Uber is flouting public transport regulations, I can grant that as a premise with no qualms in hindsight. All of the new internet services disrupt the previous social structures in some significant ways. Music sharing sites destroyed corporate music systems as they existed previously. There is big money behind taxi medallion holders in NYC. I think that’s the only reason Uber is in the news at all. File sharing and corporate music was a similar situation, and the last thing we want is another DMCA that addresses cabbies. Crying for the poor taxi drivers is a front; because that’s not what it’s about. It is about gatekeepers and control, just like the music industry. There is far more music now, and better music, than there ever was when corporate gatekeepers had the lock on music. There are plenty of people (I’m one of them) who pay for things even though they don’t have to, because I know that rewarding effort is how you get more of the things you like. Robert Reich in this instance is fighting against the tide of history. It’s not been shown to be effective in any real way.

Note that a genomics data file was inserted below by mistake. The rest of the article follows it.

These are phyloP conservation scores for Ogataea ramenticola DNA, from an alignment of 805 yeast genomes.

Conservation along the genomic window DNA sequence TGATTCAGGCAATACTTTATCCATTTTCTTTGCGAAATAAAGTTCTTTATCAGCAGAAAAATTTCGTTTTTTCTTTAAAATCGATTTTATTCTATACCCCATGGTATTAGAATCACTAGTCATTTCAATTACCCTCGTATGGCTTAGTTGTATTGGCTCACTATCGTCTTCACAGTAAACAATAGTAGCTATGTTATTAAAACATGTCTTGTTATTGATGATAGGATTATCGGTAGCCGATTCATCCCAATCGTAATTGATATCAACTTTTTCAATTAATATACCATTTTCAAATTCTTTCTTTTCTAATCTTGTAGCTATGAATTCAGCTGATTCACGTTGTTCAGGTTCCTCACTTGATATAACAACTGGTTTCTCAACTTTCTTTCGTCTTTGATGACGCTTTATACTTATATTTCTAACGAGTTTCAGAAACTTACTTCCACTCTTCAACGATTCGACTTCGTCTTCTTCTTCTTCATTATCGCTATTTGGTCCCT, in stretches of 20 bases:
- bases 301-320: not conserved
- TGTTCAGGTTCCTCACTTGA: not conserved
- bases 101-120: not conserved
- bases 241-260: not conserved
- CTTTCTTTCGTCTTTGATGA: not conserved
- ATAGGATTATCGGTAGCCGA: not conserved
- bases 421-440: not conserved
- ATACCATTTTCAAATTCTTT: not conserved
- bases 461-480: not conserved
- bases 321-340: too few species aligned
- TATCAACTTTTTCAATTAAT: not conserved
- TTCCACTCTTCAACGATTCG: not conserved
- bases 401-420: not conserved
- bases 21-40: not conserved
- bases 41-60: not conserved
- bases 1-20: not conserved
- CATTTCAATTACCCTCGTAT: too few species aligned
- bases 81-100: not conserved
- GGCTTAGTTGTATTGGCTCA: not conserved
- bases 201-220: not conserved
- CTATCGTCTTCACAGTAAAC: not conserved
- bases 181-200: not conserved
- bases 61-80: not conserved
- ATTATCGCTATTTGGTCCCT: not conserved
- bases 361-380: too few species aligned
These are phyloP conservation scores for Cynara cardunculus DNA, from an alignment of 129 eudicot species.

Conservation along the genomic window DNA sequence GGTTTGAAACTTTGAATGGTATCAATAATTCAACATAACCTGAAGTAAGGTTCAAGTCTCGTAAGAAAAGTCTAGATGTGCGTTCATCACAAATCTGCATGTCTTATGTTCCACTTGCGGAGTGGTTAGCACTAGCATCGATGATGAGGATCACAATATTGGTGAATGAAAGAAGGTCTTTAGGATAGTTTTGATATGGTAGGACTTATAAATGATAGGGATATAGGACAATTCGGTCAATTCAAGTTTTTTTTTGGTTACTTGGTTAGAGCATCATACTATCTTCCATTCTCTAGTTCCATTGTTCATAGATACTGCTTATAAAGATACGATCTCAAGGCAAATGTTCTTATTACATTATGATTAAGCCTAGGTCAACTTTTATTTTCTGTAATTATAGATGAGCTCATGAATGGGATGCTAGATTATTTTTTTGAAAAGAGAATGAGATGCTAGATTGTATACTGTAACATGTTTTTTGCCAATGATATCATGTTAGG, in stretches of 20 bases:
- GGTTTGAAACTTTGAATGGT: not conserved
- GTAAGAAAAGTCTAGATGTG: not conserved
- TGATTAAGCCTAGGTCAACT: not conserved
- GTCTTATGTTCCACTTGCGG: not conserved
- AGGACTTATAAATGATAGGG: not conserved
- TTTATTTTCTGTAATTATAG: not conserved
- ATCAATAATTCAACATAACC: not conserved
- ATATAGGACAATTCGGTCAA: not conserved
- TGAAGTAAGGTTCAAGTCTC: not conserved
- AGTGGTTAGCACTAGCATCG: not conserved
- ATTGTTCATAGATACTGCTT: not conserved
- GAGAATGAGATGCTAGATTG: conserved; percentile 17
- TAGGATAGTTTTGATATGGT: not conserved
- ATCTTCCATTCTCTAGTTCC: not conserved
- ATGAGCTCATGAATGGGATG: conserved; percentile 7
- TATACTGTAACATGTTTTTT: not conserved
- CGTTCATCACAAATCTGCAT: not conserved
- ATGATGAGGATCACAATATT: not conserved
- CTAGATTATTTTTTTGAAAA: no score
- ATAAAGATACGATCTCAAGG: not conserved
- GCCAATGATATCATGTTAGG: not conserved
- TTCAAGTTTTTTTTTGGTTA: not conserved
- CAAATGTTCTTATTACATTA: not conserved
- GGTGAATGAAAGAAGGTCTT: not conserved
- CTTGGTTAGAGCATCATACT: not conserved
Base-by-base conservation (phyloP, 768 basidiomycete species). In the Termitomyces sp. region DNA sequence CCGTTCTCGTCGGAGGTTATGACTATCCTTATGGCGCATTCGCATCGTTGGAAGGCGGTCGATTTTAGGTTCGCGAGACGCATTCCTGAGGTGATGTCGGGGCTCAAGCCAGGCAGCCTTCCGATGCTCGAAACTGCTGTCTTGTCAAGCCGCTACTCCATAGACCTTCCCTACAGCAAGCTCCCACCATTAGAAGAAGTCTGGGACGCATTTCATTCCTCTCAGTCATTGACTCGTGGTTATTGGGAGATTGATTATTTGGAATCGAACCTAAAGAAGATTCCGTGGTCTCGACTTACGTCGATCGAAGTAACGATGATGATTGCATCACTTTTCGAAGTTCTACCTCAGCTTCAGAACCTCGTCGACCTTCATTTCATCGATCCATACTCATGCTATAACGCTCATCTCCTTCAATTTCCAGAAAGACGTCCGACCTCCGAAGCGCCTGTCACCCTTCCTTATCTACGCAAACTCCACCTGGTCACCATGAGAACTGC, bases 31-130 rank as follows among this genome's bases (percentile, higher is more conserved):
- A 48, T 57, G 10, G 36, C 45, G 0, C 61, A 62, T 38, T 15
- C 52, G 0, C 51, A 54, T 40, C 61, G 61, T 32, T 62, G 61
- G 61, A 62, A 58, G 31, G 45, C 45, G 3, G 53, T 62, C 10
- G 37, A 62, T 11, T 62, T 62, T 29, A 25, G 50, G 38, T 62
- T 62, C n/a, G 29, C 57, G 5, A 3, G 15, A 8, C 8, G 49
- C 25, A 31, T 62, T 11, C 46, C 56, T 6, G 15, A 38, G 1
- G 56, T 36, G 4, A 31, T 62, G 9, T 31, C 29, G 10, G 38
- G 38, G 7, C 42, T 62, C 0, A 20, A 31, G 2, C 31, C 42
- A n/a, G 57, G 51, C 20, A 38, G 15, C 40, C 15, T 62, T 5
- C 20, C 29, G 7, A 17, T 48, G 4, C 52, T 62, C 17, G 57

One final word. You might be able to take down Uber because they are for-profit. You cannot and will not take down the next app because it will be a grinder-like app that allows people simply to offer and accept open seats in vehicles going where they are going. That is where the demand is, and where the supply is wasted. That trade will continue in the absence of Uber and other profit-making companies.

…which is and was the point I’ve been trying to make.

Facebook status and resulting argument summarized and backdated for the blog. UBI replaces “dole” in the original post. UBI is what I meant at the time but hadn’t stumbled across that concept then, or hadn’t applied that label to the concept.